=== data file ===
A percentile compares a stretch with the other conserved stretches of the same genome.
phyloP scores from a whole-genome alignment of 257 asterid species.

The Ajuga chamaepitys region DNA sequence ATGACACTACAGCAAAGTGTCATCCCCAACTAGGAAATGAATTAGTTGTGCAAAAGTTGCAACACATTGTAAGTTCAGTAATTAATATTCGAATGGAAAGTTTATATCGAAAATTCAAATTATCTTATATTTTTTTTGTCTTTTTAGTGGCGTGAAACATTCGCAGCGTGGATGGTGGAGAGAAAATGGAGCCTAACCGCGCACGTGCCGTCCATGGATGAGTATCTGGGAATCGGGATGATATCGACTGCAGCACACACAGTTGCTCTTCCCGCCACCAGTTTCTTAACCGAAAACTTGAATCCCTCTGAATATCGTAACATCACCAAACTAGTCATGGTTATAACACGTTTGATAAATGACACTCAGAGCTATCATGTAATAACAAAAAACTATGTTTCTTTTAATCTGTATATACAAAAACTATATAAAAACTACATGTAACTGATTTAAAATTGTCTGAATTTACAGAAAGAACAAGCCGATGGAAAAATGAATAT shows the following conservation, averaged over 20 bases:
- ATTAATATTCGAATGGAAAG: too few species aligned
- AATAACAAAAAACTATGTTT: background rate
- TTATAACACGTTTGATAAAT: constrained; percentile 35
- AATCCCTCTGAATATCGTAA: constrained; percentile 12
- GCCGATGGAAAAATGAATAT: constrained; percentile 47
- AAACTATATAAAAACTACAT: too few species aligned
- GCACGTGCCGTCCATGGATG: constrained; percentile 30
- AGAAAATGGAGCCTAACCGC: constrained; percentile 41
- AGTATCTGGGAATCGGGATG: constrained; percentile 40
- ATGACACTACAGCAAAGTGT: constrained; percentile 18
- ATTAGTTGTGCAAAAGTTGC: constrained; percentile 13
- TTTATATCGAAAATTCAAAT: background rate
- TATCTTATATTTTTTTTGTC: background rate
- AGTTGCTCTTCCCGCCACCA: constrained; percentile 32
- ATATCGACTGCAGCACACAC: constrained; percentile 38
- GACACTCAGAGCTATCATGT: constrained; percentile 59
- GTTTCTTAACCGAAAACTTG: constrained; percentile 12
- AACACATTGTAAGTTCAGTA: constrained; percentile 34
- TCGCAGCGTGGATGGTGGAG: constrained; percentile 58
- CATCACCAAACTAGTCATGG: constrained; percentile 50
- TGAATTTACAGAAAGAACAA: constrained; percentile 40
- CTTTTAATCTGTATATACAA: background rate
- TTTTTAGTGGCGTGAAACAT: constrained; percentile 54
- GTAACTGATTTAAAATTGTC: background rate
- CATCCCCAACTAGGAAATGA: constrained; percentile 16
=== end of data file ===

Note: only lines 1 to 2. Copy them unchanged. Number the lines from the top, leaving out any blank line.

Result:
A percentile compares a stretch with the other conserved stretches of the same genome.
phyloP scores from a whole-genome alignment of 257 asterid species.